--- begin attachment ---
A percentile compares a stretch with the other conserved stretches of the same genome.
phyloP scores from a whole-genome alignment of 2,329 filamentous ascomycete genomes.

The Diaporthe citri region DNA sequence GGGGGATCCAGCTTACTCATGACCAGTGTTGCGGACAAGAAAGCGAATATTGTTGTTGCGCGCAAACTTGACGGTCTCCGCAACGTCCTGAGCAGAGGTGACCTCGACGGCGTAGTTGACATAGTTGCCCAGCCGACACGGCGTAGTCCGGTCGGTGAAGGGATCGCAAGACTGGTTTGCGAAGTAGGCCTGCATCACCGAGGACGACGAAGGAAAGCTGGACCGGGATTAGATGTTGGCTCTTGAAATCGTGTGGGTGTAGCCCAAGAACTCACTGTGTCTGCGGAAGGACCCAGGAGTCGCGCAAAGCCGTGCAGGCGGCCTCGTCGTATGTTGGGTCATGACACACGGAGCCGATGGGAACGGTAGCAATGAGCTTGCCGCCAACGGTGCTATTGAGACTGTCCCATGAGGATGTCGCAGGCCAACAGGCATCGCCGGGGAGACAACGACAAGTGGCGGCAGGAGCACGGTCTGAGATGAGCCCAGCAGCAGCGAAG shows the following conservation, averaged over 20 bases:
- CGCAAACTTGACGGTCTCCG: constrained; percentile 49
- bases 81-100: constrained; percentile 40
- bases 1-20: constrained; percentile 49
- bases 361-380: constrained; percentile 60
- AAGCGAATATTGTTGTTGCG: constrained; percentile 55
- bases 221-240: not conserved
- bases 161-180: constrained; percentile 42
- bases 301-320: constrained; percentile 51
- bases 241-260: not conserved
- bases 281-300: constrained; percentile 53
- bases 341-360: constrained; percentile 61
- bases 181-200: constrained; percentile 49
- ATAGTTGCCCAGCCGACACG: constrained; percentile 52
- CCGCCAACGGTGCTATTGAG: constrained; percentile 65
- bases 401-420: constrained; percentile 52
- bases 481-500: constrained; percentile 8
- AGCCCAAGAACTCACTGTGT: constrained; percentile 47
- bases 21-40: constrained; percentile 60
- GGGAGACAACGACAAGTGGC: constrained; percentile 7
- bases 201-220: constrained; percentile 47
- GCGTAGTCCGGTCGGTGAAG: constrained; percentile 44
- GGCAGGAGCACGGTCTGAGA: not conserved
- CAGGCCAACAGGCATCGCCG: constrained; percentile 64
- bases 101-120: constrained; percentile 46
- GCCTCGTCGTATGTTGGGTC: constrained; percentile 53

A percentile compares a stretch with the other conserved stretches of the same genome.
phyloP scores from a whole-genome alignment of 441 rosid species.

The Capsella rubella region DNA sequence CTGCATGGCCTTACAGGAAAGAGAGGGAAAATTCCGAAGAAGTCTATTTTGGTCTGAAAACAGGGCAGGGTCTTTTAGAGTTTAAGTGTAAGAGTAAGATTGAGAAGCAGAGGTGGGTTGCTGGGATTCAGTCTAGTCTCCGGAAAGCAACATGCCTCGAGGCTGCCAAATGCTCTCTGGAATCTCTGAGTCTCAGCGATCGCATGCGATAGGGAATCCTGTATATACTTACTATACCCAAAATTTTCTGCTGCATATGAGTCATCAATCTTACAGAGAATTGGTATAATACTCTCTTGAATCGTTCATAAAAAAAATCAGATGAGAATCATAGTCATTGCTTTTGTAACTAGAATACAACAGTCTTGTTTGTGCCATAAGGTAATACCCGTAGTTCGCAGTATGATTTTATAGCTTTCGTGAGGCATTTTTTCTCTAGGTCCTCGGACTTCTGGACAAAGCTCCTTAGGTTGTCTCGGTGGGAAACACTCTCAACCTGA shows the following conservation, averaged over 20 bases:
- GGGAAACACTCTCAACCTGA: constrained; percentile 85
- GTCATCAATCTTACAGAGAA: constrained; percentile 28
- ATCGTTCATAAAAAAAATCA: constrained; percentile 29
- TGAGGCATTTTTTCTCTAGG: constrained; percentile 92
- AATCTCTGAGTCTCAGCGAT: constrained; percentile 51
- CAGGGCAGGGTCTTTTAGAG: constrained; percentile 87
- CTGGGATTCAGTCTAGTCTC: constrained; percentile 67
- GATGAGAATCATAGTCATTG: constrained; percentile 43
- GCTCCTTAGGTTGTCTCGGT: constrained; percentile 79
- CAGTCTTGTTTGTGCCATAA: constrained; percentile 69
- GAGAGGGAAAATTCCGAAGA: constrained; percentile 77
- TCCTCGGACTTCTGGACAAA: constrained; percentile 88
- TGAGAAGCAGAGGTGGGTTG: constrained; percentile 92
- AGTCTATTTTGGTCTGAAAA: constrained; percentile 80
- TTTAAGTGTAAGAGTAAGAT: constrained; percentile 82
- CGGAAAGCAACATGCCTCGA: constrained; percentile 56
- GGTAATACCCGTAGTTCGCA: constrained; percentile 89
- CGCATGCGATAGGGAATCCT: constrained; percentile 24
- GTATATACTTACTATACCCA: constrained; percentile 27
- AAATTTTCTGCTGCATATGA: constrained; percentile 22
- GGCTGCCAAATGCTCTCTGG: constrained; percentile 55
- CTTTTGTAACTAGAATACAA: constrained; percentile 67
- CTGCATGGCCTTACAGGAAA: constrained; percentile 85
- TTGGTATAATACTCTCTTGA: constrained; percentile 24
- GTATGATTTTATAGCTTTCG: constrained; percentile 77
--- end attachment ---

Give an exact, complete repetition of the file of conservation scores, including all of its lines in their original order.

A percentile compares a stretch with the other conserved stretches of the same genome.
phyloP scores from a whole-genome alignment of 2,329 filamentous ascomycete genomes.

The Diaporthe citri region DNA sequence GGGGGATCCAGCTTACTCATGACCAGTGTTGCGGACAAGAAAGCGAATATTGTTGTTGCGCGCAAACTTGACGGTCTCCGCAACGTCCTGAGCAGAGGTGACCTCGACGGCGTAGTTGACATAGTTGCCCAGCCGACACGGCGTAGTCCGGTCGGTGAAGGGATCGCAAGACTGGTTTGCGAAGTAGGCCTGCATCACCGAGGACGACGAAGGAAAGCTGGACCGGGATTAGATGTTGGCTCTTGAAATCGTGTGGGTGTAGCCCAAGAACTCACTGTGTCTGCGGAAGGACCCAGGAGTCGCGCAAAGCCGTGCAGGCGGCCTCGTCGTATGTTGGGTCATGACACACGGAGCCGATGGGAACGGTAGCAATGAGCTTGCCGCCAACGGTGCTATTGAGACTGTCCCATGAGGATGTCGCAGGCCAACAGGCATCGCCGGGGAGACAACGACAAGTGGCGGCAGGAGCACGGTCTGAGATGAGCCCAGCAGCAGCGAAG shows the following conservation, averaged over 20 bases:
- CGCAAACTTGACGGTCTCCG: constrained; percentile 49
- bases 81-100: constrained; percentile 40
- bases 1-20: constrained; percentile 49
- bases 361-380: constrained; percentile 60
- AAGCGAATATTGTTGTTGCG: constrained; percentile 55
- bases 221-240: not conserved
- bases 161-180: constrained; percentile 42
- bases 301-320: constrained; percentile 51
- bases 241-260: not conserved
- bases 281-300: constrained; percentile 53
- bases 341-360: constrained; percentile 61
- bases 181-200: constrained; percentile 49
- ATAGTTGCCCAGCCGACACG: constrained; percentile 52
- CCGCCAACGGTGCTATTGAG: constrained; percentile 65
- bases 401-420: constrained; percentile 52
- bases 481-500: constrained; percentile 8
- AGCCCAAGAACTCACTGTGT: constrained; percentile 47
- bases 21-40: constrained; percentile 60
- GGGAGACAACGACAAGTGGC: constrained; percentile 7
- bases 201-220: constrained; percentile 47
- GCGTAGTCCGGTCGGTGAAG: constrained; percentile 44
- GGCAGGAGCACGGTCTGAGA: not conserved
- CAGGCCAACAGGCATCGCCG: constrained; percentile 64
- bases 101-120: constrained; percentile 46
- GCCTCGTCGTATGTTGGGTC: constrained; percentile 53

A percentile compares a stretch with the other conserved stretches of the same genome.
phyloP scores from a whole-genome alignment of 441 rosid species.

The Capsella rubella region DNA sequence CTGCATGGCCTTACAGGAAAGAGAGGGAAAATTCCGAAGAAGTCTATTTTGGTCTGAAAACAGGGCAGGGTCTTTTAGAGTTTAAGTGTAAGAGTAAGATTGAGAAGCAGAGGTGGGTTGCTGGGATTCAGTCTAGTCTCCGGAAAGCAACATGCCTCGAGGCTGCCAAATGCTCTCTGGAATCTCTGAGTCTCAGCGATCGCATGCGATAGGGAATCCTGTATATACTTACTATACCCAAAATTTTCTGCTGCATATGAGTCATCAATCTTACAGAGAATTGGTATAATACTCTCTTGAATCGTTCATAAAAAAAATCAGATGAGAATCATAGTCATTGCTTTTGTAACTAGAATACAACAGTCTTGTTTGTGCCATAAGGTAATACCCGTAGTTCGCAGTATGATTTTATAGCTTTCGTGAGGCATTTTTTCTCTAGGTCCTCGGACTTCTGGACAAAGCTCCTTAGGTTGTCTCGGTGGGAAACACTCTCAACCTGA shows the following conservation, averaged over 20 bases:
- GGGAAACACTCTCAACCTGA: constrained; percentile 85
- GTCATCAATCTTACAGAGAA: constrained; percentile 28
- ATCGTTCATAAAAAAAATCA: constrained; percentile 29
- TGAGGCATTTTTTCTCTAGG: constrained; percentile 92
- AATCTCTGAGTCTCAGCGAT: constrained; percentile 51
- CAGGGCAGGGTCTTTTAGAG: constrained; percentile 87
- CTGGGATTCAGTCTAGTCTC: constrained; percentile 67
- GATGAGAATCATAGTCATTG: constrained; percentile 43
- GCTCCTTAGGTTGTCTCGGT: constrained; percentile 79
- CAGTCTTGTTTGTGCCATAA: constrained; percentile 69
- GAGAGGGAAAATTCCGAAGA: constrained; percentile 77
- TCCTCGGACTTCTGGACAAA: constrained; percentile 88
- TGAGAAGCAGAGGTGGGTTG: constrained; percentile 92
- AGTCTATTTTGGTCTGAAAA: constrained; percentile 80
- TTTAAGTGTAAGAGTAAGAT: constrained; percentile 82
- CGGAAAGCAACATGCCTCGA: constrained; percentile 56
- GGTAATACCCGTAGTTCGCA: constrained; percentile 89
- CGCATGCGATAGGGAATCCT: constrained; percentile 24
- GTATATACTTACTATACCCA: constrained; percentile 27
- AAATTTTCTGCTGCATATGA: constrained; percentile 22
- GGCTGCCAAATGCTCTCTGG: constrained; percentile 55
- CTTTTGTAACTAGAATACAA: constrained; percentile 67
- CTGCATGGCCTTACAGGAAA: constrained; percentile 85
- TTGGTATAATACTCTCTTGA: constrained; percentile 24
- GTATGATTTTATAGCTTTCG: constrained; percentile 77